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Publication numberUS3748586 A
Publication typeGrant
Publication dateJul 24, 1973
Filing dateMay 2, 1972
Priority dateMay 2, 1972
Publication numberUS 3748586 A, US 3748586A, US-A-3748586, US3748586 A, US3748586A
InventorsR Johnson, T Stump
Original AssigneeCollins Radio Co
Export CitationBiBTeX, EndNote, RefMan
External Links: USPTO, USPTO Assignment, Espacenet
Frequency discriminator utilizing mechanical filter
US 3748586 A
Abstract
A frequency discriminator utilizing a frequency sensitive phase shifting means, a two input gate, means for applying an fm signal to the phase shifting means and to a gate input, means applying the output of the phase shifting means to a gate input, the gate producing an output signal dependent on coincidence of the input signals. The phase responsive means may comprise a mechanical filter having symmetrical and essentially linear phase versus frequency response.
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Description  (OCR text may contain errors)

illiiied States Patent 1 Johnson et a1.

[451 July 24, 1973 FREQUENCY DISCRIMINATOR UTILIZING 54 3,376,522 4/1968 Traub 333/71 MECHANICAL FILTER 3,571,712 3/1971 Hellwarth et al. 329/104 UX 3,022,461 2/1962 Wilcox 329/145 X [75] Inventors: Robert A. Johnson, Tustm; Theodore M. Stump, Costa Mesa, both of Calif. Primary Examiner-Alfred L. Brody [73] Assignee: Collins Radio Company, Dallas, Tex. Attorneywnemy Woodward et [22] Filed: May 2, 1972 [21] Appl. No.: 249,580 [5 ABSTRACT A frequency discriminator utilizing a frequency sensi- [52] US. Cl 329/104, 307/233, 328/140, five phase shifting means, a two input gate, means for 329/145, 329/137, 333/ applying an fm signal to the phase shifting means and [51] Int. Cl. H031! 3/02 to a gate input means applying the output of the phase [58] Field of Search 329/103, 110, 137, Shifting means to a gate input the gate producing an 329/104145;:328/140i307/232, 233; 178/66 output signal dependent on coincidence of the input R; 313/71; 325/320 signals. The phase responsive means may comprise a mechanical filter having symmetrical and essentially [56] References C'ted linear phase versus frequency response.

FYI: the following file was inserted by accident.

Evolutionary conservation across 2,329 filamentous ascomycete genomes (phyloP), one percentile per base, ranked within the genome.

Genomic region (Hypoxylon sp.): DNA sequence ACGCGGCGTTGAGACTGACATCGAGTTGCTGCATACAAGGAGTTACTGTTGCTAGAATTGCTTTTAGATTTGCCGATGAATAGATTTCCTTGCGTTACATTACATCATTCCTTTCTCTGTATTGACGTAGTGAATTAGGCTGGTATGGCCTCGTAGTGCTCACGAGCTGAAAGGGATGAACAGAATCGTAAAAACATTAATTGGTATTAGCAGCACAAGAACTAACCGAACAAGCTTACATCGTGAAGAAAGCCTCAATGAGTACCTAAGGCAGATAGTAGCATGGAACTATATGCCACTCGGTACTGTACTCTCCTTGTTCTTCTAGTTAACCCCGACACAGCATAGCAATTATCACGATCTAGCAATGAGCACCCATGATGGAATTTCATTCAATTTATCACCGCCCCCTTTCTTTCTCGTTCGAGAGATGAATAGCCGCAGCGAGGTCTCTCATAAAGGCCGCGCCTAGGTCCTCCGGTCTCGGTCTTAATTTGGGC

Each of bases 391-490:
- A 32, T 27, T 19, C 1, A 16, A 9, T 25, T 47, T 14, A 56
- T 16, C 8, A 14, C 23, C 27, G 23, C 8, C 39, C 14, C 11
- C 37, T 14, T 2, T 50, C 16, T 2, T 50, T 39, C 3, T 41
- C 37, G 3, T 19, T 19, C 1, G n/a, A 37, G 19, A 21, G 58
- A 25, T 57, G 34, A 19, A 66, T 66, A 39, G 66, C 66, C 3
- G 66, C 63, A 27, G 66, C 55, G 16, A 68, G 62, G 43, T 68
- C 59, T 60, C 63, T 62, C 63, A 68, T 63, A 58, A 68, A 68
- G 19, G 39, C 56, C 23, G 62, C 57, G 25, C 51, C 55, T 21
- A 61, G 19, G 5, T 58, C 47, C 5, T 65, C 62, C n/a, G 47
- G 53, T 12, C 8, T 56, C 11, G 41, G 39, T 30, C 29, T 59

UNITED STATES PATENTS 3,440,574 4/1969 Johnson et al. 333/71 3 Claims, 3 Drawing Figures 2 POLE PAIR 90 SQUAR- MECHANICAL g PHASE ING FILTER 6 SHIFT CKT PA SS FILTER REV 22 5 DATA 24 26 PATENIEUJUQMQH SHEEI 1 OF 2 SQUAR- ING CKT 90 PHASE SHIFT A M R D m 6 2 m V 8 A2 0. R W %w w u $4 PF 2 FIG.1